The diary commences with the “Battle of Romani / 4th August 1916” (first 7 pages), starting with the moment that Walshe was woken from bed at 12:30 AM to be told that the “Turks were attacking”.  This section goes on to give an exceedingly precise record of the day’s events, involving the actions of the Ottoman-German forces, as well as the movements with exact times, of named British-ANZAC brigades, as well the locations of key altercations, mentioning named sites and headlands (which are depicted on the Walshe’s present panoramas). 
The next section, “The Pursuit / 5th August 1916” (4.5 pages) covers the disintegration of the Ottoman-German attack on Romani, and the beginnings of their retreat.
The following section, covering the dates from August 6 to 13 (9 pages), record the experiences of the British Imperial detachments that pursued Kressenstien’s force eastwards to Bir el Abd.  It includes exciting details of the chase, such as of the enemy’s sharp rear-guard actions, executed to ward off the pursuit. 
The remainder of the diary covers Walshe’s return to camp and the exercise of his regular duties; his departure from Egypt, at Port Said on October 6, 1916; and, finally, his return to London on October 14, commencing a well-deserved period of home leave. 
PART II – Walshe’s ‘War Games’ or Night-time Military Exercises in India, 1907. 

Frederick William Henry WALSHE. et al. Junior Division 1906 – 1907 / Tactics Night Operations… In or near Nasik, Bombay Presidency [today Nashik, Maharashtra], India, 1907.  Related series of typescript (quarto size), indigo copy and manuscript documents: 2 pp. (typescript); 1 p. (indigo copy); 4 pp. (manuscript with mss. diagram in text, signed by Walshe); 2 pp. (indigo copy, fist page upper-left corner missing with loss to text); 3 pp. (manuscript) accompanied by a manuscript graphic plan (25 x 18.5 cm).
This is a fascinating collection of related documents, variously in typescript, indigo copy and manuscript, regarding ‘war games’, or night-time military exercises, organized by then Captain Walshe in the vicinity of Nashik, India, in 1907.  The documents detail exacting plans for how the challenging exercises are to be undertaken. 
The highlight of the collection is a fascinating graphic of the exercise executed by Walshe’s colleagues, Captains Williams and Howell, accompanied by Walshe’s written text, “Points noted in Leading Night March”.  The plan was made in an innovative, stylized form making it easy to read at night.  The text notes that “The sketch…was done in black Crayon on ordinary white nonluminous cardboard. All the figures & letter stood out most clearly & could be read with ease.”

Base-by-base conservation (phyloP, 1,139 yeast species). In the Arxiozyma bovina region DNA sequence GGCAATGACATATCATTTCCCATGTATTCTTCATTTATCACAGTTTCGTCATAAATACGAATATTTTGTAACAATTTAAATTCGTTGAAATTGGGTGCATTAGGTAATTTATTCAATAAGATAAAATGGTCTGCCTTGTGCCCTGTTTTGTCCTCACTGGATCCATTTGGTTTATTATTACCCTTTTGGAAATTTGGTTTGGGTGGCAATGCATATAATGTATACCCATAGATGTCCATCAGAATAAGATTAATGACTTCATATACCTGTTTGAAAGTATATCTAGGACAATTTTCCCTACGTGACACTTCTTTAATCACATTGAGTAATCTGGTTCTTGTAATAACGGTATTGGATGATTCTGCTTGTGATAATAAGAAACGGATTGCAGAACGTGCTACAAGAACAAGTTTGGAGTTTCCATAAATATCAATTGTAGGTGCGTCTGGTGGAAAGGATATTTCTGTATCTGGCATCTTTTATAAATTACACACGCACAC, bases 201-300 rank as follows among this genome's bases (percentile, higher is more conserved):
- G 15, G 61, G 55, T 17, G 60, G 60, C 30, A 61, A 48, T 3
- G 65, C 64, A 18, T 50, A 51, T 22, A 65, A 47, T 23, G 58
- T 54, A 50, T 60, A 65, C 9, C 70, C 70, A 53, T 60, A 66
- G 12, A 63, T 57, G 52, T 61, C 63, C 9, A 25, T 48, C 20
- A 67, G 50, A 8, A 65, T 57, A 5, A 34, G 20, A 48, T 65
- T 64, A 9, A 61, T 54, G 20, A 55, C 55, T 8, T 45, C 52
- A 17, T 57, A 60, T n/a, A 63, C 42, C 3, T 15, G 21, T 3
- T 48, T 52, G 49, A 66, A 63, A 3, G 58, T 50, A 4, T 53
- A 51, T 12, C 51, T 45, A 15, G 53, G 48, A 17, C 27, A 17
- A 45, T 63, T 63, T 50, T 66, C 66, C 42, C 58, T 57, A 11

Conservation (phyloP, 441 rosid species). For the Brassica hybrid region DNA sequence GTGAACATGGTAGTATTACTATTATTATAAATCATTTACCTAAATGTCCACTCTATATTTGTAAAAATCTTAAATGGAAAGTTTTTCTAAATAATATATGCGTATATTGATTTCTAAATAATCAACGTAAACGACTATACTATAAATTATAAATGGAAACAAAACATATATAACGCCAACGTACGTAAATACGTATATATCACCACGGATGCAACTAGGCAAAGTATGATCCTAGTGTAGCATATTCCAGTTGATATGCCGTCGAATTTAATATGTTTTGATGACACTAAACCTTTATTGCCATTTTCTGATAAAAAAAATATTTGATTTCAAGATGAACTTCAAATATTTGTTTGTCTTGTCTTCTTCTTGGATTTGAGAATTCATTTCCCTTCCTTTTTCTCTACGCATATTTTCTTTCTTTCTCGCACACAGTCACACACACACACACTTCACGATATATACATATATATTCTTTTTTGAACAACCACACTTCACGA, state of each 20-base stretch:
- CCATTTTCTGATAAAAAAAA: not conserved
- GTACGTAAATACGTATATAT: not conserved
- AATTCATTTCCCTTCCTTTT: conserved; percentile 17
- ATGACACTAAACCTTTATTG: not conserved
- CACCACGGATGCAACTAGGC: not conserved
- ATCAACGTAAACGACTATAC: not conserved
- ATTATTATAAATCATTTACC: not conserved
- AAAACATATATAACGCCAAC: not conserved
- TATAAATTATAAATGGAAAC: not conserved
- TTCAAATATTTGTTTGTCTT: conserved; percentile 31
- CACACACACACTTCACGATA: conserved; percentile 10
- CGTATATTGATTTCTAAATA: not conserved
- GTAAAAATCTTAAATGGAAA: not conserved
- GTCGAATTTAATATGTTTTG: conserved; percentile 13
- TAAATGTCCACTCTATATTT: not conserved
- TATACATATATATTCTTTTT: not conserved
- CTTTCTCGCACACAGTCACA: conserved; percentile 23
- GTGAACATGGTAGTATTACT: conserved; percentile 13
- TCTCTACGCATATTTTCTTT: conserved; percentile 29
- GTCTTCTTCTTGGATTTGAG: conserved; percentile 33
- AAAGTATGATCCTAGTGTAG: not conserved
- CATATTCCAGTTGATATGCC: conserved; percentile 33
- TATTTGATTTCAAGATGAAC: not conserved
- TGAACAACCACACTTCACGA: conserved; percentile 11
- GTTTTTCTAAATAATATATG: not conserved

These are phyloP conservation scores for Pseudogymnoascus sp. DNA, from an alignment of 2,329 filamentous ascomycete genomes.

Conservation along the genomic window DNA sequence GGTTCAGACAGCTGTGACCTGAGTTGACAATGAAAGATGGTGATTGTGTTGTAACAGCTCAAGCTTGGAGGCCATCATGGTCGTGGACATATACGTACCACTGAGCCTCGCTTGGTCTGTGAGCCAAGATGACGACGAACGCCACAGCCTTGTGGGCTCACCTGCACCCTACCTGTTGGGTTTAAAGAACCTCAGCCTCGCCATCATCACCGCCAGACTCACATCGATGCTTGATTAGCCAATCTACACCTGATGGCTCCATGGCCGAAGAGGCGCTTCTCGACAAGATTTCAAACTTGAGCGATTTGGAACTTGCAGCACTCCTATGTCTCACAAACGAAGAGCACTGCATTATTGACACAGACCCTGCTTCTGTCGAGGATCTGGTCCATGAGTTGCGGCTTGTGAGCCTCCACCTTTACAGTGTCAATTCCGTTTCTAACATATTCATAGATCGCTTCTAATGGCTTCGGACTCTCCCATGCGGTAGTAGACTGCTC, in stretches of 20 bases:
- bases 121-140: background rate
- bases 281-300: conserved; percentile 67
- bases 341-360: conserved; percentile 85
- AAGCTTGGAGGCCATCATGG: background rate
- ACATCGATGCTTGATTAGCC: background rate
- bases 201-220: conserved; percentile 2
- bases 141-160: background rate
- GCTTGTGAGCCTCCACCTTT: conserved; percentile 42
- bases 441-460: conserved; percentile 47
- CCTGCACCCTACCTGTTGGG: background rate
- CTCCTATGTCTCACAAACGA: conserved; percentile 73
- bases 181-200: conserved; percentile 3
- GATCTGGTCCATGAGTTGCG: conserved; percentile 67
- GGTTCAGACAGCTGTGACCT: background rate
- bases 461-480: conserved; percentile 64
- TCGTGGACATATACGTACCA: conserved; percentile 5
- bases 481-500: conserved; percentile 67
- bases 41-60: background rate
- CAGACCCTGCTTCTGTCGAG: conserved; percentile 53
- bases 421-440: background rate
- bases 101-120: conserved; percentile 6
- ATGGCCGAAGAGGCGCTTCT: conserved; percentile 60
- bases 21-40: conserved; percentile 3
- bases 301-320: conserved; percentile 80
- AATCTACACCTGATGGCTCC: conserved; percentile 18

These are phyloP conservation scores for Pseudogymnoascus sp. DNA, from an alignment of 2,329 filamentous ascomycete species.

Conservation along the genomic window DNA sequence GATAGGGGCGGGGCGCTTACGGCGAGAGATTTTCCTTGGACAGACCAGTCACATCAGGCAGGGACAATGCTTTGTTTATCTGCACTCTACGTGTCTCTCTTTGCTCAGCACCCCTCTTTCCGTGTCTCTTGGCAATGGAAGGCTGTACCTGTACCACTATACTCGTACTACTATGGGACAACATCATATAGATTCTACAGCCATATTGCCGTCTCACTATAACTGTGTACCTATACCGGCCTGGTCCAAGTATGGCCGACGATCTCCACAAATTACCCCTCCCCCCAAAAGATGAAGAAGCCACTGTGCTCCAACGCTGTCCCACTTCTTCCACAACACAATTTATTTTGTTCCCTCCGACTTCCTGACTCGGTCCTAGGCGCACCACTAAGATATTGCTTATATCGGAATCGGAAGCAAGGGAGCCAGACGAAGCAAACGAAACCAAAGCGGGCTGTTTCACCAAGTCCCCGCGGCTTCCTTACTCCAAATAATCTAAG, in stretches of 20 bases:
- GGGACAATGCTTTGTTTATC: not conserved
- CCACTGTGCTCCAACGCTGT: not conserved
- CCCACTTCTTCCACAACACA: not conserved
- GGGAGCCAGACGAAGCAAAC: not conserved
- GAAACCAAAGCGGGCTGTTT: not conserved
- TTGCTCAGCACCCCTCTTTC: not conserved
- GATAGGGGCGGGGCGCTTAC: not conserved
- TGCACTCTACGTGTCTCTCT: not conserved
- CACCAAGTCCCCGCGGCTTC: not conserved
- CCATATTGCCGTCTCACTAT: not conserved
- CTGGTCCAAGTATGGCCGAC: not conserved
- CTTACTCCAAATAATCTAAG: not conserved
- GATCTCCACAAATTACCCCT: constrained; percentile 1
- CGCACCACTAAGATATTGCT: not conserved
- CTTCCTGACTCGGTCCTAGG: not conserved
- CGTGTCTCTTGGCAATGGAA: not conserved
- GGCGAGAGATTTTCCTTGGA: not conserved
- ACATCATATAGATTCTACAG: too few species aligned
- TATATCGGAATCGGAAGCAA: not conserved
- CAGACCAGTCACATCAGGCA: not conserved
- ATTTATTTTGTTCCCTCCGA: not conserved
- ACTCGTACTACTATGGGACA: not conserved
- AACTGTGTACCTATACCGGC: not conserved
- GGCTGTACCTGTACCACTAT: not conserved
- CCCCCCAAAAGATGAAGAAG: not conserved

Part III - Walshe’s Manuscript Dairy of the Calendar Year 1914.  

Frederick William Henry WALSHE. [Walshe’s Dairy for the Calendar Year 1914]. [Principally Scotland, 1914]. Manuscript entries within printed quarto ‘Campbell’s Extended Scribbling Diary 1914’, in blue cloth with title blind-stamped in gilt.
This is Walshe’s personal diary for the calendar year of 1914 - the year that the Great War commenced.  Walshe was generally stationed in Scotland during this period.  The early part of the diary concerns his daily peacetime duties, but also refers to rising tensions between Britain and Germany.  After several blank pages in June and July, the diary suddenly comes alive again, noting on July 28 that “War declared by Austria-Hungary on Serbia”.  This is followed on August 4 with “War declared (11p.m) by Great Britain on Germany”, and then the first of many “days of mobilization” in which Walshe provides details on the major diplomatic and military events of the war, as well as the deployment of British forces (Walshe would soon be called to Egypt, in preparation for the dreadful Gallipoli Campaign). 
Part IV - Walshe’s Manuscript Sketches of the Gallipoli Campaign. 

Lieutenant Colonel Walshe led an ANZAC Mounted Brigade during the horrific Gallipoli Campaign (February 1915 – January 1916), the Entente Powers’ disastrous attempt to seize control of the Dardanelles, the gateway to Istanbul.  Present here are 4 manuscript views of scenes drafted by Walshe while on the campaign. 
The first view, “Entrance to Harbour of Mudros in Lemnos Island” (blue pen on 3 joined sheets of graph paper, 12 x 46 cm), depicts the entrance to the great base that the British had created at 
Moudros on the island of Lemnos, near the Gallipoli Peninsula.  The view labels “Mouth Athos” and the British destroyer “H.M.S. Swiftsure”. 

The second view, “Peak near Sarpi Camp - near Mudros – Looking W” (black pen on graph paper, 16.5 x 12 cm) showcases a British camp on Lemnos, the island where Entente troops staged the Gallipoli Campaign.